Based on this recognition, Japan has been calling for a "new development strategy." The central ideas in this strategy are an emphasis on the ownership by developing countries of the development process and on the establishment of a "new global partnership" in which developed and developing countries, released from the North-South confrontational mind-set, cooperate with each other. Moreover, it is important to address development, not simply with ODA but also by organically combining various elements including trade, investment, economic policy, debt relief, technology transfer, and the development of social infrastructure. It is also important to extend assistance that is most appropriate to the circumstances of the particular country while paying adequate attention to the efforts made by developing countries in the promotion of democratization and the introduction of market-oriented economies. Furthermore, Japan attaches importance to the setting of development targets and the "reinvestment" in development activities of savings resulting from reforms, as well as to promoting coordination between the United Nations and the Bretton Woods institutions.
We have witnessed the development of various forms of regional cooperation, such as the Southern African Development Community, MERCOSUR, and the South Pacific Forum; such regional cooperation is an important element for development. Emphasizing the significance of South-South cooperation, Japan is utilizing the Japanese Human Resources Development Fund in UNDP in order to support South-South cooperation.
In the development of developing countries, Japan attaches particular importance to the development of Africa. This is because poverty and conflict are particularly acute in Africa. Japan will actively promote its initiatives on assistance to African countries, which Foreign Minister Ikeda presented at the General Debate of the United Nations Conference on Trade and Development (UNCTAD)IX convened in South Africa this past spring. In order to give new momentum to African development, Japan is hoping to convene the second meeting of the Tokyo International Conference on African Development (TICAD II) in 1998, which would follow a preparatory meeting that will take place, also in Tokyo, in 1997.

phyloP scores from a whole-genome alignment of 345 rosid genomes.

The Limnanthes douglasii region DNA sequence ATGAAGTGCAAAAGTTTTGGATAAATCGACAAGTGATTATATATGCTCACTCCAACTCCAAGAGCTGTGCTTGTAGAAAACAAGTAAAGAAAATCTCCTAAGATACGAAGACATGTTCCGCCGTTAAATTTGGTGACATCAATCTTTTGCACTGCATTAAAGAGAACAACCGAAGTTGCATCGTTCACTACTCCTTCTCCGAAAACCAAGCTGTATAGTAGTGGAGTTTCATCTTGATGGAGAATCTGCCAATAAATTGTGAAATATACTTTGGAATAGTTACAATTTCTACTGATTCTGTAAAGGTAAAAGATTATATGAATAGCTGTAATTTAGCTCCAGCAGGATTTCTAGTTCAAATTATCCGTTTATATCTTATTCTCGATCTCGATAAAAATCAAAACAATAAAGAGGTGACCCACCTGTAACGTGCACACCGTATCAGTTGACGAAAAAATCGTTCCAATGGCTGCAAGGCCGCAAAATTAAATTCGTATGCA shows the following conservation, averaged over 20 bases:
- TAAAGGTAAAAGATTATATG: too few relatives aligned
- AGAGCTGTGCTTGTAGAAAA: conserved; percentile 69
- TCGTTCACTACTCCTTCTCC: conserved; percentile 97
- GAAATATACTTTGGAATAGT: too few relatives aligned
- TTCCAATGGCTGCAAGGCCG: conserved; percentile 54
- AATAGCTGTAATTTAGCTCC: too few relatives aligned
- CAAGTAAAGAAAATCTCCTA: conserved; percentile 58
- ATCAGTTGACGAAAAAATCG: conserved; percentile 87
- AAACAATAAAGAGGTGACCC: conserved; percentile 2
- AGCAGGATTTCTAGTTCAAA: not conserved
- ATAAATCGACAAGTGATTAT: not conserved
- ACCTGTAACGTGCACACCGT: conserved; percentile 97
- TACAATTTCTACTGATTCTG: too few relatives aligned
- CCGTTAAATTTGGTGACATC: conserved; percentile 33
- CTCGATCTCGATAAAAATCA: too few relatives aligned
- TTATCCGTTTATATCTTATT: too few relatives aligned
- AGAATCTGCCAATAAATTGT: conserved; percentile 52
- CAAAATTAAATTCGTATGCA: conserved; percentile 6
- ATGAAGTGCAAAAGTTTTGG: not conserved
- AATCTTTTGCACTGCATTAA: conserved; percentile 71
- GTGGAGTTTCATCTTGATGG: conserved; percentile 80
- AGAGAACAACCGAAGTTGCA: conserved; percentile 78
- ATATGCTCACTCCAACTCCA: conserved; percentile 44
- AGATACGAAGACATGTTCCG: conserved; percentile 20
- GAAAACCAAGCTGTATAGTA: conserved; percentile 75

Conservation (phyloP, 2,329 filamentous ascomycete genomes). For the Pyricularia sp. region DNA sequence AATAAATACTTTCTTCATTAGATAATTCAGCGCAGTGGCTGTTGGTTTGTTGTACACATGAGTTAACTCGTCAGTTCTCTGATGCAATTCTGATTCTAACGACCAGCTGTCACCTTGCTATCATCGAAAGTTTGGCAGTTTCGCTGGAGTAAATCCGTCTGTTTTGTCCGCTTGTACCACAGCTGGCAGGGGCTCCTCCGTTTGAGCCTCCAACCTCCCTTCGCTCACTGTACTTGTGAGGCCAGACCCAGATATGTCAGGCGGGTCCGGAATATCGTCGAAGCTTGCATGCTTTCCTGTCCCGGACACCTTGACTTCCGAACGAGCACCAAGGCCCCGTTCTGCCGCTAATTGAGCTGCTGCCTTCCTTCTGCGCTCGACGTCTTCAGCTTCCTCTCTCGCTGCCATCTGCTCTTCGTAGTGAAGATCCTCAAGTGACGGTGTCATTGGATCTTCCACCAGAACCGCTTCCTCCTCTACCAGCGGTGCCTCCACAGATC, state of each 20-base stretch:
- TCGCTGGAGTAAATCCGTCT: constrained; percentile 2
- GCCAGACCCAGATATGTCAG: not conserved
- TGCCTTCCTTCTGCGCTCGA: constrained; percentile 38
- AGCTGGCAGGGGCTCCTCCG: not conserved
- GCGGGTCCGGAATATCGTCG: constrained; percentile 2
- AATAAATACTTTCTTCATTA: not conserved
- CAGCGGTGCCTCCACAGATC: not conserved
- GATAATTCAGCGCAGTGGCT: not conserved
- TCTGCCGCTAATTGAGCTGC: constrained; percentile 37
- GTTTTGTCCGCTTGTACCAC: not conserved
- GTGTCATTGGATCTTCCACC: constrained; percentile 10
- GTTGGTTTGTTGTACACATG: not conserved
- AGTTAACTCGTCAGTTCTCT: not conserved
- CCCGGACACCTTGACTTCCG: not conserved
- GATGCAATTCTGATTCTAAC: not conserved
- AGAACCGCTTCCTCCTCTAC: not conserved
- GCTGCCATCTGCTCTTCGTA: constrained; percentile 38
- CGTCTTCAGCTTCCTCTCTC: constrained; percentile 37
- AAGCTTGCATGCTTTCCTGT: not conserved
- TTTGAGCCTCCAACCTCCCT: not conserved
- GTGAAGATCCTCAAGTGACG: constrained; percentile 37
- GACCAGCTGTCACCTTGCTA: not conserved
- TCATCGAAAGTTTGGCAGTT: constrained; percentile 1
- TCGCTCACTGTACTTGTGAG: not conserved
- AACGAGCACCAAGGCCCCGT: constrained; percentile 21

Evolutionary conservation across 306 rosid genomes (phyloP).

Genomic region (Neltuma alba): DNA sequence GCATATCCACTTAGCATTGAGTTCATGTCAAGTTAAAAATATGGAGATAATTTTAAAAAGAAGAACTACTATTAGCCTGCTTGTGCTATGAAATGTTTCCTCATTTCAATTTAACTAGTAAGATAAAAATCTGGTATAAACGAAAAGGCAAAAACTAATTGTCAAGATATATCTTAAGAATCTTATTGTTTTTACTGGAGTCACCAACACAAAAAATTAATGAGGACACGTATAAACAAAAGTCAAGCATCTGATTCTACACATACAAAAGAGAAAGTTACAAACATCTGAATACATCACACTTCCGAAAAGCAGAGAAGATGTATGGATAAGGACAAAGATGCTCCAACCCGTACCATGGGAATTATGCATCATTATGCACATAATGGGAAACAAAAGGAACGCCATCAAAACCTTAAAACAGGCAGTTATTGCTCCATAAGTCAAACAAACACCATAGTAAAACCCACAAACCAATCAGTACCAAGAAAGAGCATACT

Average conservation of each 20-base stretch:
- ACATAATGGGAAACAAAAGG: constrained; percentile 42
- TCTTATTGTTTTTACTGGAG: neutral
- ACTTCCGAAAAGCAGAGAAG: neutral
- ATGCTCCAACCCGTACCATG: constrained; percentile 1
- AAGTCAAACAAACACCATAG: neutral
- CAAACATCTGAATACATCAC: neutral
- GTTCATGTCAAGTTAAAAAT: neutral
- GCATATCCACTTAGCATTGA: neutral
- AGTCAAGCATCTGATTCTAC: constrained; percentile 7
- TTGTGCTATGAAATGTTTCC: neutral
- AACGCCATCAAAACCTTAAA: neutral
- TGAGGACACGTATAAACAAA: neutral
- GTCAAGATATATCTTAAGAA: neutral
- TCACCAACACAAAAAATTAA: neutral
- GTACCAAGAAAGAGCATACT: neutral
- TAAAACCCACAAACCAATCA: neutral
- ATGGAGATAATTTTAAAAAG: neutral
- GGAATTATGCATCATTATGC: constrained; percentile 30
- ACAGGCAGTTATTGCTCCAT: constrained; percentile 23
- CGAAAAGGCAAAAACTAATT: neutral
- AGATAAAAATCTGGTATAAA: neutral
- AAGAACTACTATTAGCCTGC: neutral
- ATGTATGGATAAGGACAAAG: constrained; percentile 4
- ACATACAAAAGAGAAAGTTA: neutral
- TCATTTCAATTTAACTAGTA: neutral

The third pillar to which I should like to refer is the guarantee of the well-being of every citizen of the global community. It is important to embrace the global community as a whole, and to give heed to the importance of each and every one of its members. Indeed the peace of mind of individuals contributes to the peace and stability of the world.
Japan intends to address more actively various social problems such as the environment, population, AIDS, drugs, terrorism, organized crime, refugees, and the status of women, as well as problems relating to food and energy which could become more acute in the years to come. Concerned about environmental issues, Japan will host the "Third Conference of the Parties to the United Nations Framework Convention on Climate Change" in Kyoto in December next year. Japan will make every effort toward the adoption at that conference of an effective and practical document prescribing an international framework to prevent global warming after the year 2000. I should like to call for the valuable cooperation of every Member State and international organization concerned for the success of this conference.